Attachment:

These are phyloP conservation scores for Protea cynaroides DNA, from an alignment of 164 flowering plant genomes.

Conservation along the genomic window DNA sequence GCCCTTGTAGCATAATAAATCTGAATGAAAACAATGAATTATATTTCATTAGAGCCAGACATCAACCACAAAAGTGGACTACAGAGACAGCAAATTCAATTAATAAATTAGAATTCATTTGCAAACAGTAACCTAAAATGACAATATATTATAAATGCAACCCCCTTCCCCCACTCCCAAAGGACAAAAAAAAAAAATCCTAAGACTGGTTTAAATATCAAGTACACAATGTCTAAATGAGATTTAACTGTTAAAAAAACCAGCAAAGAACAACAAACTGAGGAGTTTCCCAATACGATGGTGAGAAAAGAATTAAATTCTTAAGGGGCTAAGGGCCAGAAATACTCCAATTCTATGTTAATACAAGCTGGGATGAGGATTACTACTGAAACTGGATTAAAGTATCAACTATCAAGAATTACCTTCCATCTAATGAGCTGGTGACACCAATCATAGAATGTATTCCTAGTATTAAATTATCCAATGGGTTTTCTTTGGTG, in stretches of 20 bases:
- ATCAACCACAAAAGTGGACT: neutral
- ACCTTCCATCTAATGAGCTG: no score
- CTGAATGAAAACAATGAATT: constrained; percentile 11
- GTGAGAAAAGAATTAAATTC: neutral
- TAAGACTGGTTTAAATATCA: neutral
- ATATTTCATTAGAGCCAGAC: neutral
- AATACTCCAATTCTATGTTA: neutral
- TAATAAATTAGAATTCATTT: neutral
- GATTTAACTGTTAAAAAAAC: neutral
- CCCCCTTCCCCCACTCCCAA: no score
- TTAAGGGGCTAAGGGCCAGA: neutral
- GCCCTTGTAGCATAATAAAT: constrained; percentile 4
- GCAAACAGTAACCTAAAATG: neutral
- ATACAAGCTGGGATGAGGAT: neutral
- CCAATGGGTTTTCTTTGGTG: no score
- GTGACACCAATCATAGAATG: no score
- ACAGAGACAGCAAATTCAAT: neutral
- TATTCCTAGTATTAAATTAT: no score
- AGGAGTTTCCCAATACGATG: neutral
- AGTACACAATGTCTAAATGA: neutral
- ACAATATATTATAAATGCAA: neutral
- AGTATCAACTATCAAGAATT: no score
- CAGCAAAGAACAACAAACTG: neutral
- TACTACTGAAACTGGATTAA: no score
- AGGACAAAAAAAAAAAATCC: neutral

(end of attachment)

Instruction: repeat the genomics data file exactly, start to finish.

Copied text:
These are phyloP conservation scores for Protea cynaroides DNA, from an alignment of 164 flowering plant genomes.

Conservation along the genomic window DNA sequence GCCCTTGTAGCATAATAAATCTGAATGAAAACAATGAATTATATTTCATTAGAGCCAGACATCAACCACAAAAGTGGACTACAGAGACAGCAAATTCAATTAATAAATTAGAATTCATTTGCAAACAGTAACCTAAAATGACAATATATTATAAATGCAACCCCCTTCCCCCACTCCCAAAGGACAAAAAAAAAAAATCCTAAGACTGGTTTAAATATCAAGTACACAATGTCTAAATGAGATTTAACTGTTAAAAAAACCAGCAAAGAACAACAAACTGAGGAGTTTCCCAATACGATGGTGAGAAAAGAATTAAATTCTTAAGGGGCTAAGGGCCAGAAATACTCCAATTCTATGTTAATACAAGCTGGGATGAGGATTACTACTGAAACTGGATTAAAGTATCAACTATCAAGAATTACCTTCCATCTAATGAGCTGGTGACACCAATCATAGAATGTATTCCTAGTATTAAATTATCCAATGGGTTTTCTTTGGTG, in stretches of 20 bases:
- ATCAACCACAAAAGTGGACT: neutral
- ACCTTCCATCTAATGAGCTG: no score
- CTGAATGAAAACAATGAATT: constrained; percentile 11
- GTGAGAAAAGAATTAAATTC: neutral
- TAAGACTGGTTTAAATATCA: neutral
- ATATTTCATTAGAGCCAGAC: neutral
- AATACTCCAATTCTATGTTA: neutral
- TAATAAATTAGAATTCATTT: neutral
- GATTTAACTGTTAAAAAAAC: neutral
- CCCCCTTCCCCCACTCCCAA: no score
- TTAAGGGGCTAAGGGCCAGA: neutral
- GCCCTTGTAGCATAATAAAT: constrained; percentile 4
- GCAAACAGTAACCTAAAATG: neutral
- ATACAAGCTGGGATGAGGAT: neutral
- CCAATGGGTTTTCTTTGGTG: no score
- GTGACACCAATCATAGAATG: no score
- ACAGAGACAGCAAATTCAAT: neutral
- TATTCCTAGTATTAAATTAT: no score
- AGGAGTTTCCCAATACGATG: neutral
- AGTACACAATGTCTAAATGA: neutral
- ACAATATATTATAAATGCAA: neutral
- AGTATCAACTATCAAGAATT: no score
- CAGCAAAGAACAACAAACTG: neutral
- TACTACTGAAACTGGATTAA: no score
- AGGACAAAAAAAAAAAATCC: neutral